The Stanley Cup Playoffs are almost upon us, and with that comes a few inevitable questions about its format and whether the NHL might look to alter it in the coming years.
NHL commissioner Gary Bettman addressed the topic during an interview on Hockey Central Saturday:
“We’re not looking to make any changes,” he said. “We’re certainly not looking to add any additional teams. I mean, think about the last two weeks and all of the incredibly meaningful, exciting, competitive, entertaining games that we’ve had. Think about the game tonight between Colorado and St. Louis, which is going to determine who makes the playoffs.
“Every game matters during our regular season, based on the format and structure we have, and there’s no reason to be contemplating any changes at all,” Bettman explained.
The commissioner also discussed a few other topics affecting the NHL right now as we wrap up the regular season and look ahead to the playoffs. Here are some excerpts:
On coach’s challenges and goaltender interference:
“The standard that’s being called is the standard as it’s always been, and this business that nobody knows what goaltender interference is is kind of silly. Obviously if you make the challenge and you lose, you’re going to want to blame somebody, but the fact is, we didn’t want them to over-search. The point of the coach’s challenge on goaltender interference is, ‘did the guys make a mistake? Were they wrong? Could they make a better call? Was there something that they didn’t see?’ And I think since the general managers meeting a couple weeks ago in Florida, it’s been pretty good. I know we had the case in Nashville, the fans in Nashville didn’t particularly like the call, but if you go back and look at it, everybody who was involved in reviewing it on video [thought] that was goaltender interference.”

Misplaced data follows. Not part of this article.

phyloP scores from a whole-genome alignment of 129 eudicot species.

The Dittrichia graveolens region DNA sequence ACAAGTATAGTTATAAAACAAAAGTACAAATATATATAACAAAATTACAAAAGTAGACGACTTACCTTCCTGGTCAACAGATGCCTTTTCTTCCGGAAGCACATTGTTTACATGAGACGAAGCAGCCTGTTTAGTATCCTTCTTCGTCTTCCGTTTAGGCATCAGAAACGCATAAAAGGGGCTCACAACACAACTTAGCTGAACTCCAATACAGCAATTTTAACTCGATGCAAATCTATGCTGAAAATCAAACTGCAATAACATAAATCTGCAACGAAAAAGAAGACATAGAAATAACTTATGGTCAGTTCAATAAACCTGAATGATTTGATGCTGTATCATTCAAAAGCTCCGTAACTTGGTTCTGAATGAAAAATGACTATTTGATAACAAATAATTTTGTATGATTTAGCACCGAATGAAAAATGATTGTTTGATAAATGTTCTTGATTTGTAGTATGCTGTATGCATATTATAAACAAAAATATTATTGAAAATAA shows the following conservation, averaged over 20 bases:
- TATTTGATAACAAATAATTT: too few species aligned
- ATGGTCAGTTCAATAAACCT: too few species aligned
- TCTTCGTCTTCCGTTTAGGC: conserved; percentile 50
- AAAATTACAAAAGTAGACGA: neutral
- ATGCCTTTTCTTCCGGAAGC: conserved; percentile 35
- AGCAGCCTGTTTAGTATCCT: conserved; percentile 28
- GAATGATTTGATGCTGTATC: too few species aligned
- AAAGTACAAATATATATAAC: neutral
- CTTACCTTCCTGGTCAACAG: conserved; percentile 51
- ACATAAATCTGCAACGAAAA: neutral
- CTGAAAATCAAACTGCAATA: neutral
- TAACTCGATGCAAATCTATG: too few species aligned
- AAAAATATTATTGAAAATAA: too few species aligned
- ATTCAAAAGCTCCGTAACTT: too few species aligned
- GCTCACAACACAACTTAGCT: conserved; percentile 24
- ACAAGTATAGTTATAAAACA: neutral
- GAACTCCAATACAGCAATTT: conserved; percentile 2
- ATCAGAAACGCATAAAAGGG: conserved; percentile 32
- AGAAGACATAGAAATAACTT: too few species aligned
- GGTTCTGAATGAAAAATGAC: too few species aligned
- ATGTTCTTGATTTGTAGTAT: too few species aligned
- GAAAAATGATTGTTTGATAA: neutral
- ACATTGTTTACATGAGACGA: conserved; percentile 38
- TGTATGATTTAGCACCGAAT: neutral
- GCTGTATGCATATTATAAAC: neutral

On the arena status in NHL cities like Calgary and Arizona:
“The two situations are completely different.
“Nothing has changed in Calgary. The Flames have, as they’ve repeatedly said, given up pursuit of a new arena. There’s no basis upon which they think they can get one that makes any sense whatsoever, and they’re going to hang on as long as they can in a situation that from a financial and competitive standpoint, has deteriorated and will continue to deteriorate. But they’re going to do the best they can under the circumstances.
“Arizona is still pursuing a variety of options in pursuit of getting a new building because ownership there would very much like to keep the franchise there—that’s been the goal, that’s been the intention, and there’s no reason to think, at this point, that they aren’t going to be in a position to reach their goal.”
On the Sedin twins, who play their final NHL game Saturday night, and what they mean to Vancouver:
“They have been the consummate professionals, hockey players, they’ve done it all both on and off the ice. The fans in Vancouver were fortunate to have them for so long, what a gift it was to the game and to the city of Vancouver.
“And I still remember being amazed at Brian Burke’s ability to pull off the requisite trades so that he could actually draft both of them. It’s an incredible story. And the storybook finish, the game the other night—the last home game in Vancouver and how they won the game in overtime—you couldn’t have scripted it. If somebody had told you that was a screenplay, you’d say, ‘that’s ridiculous, it couldn’t have happened.’”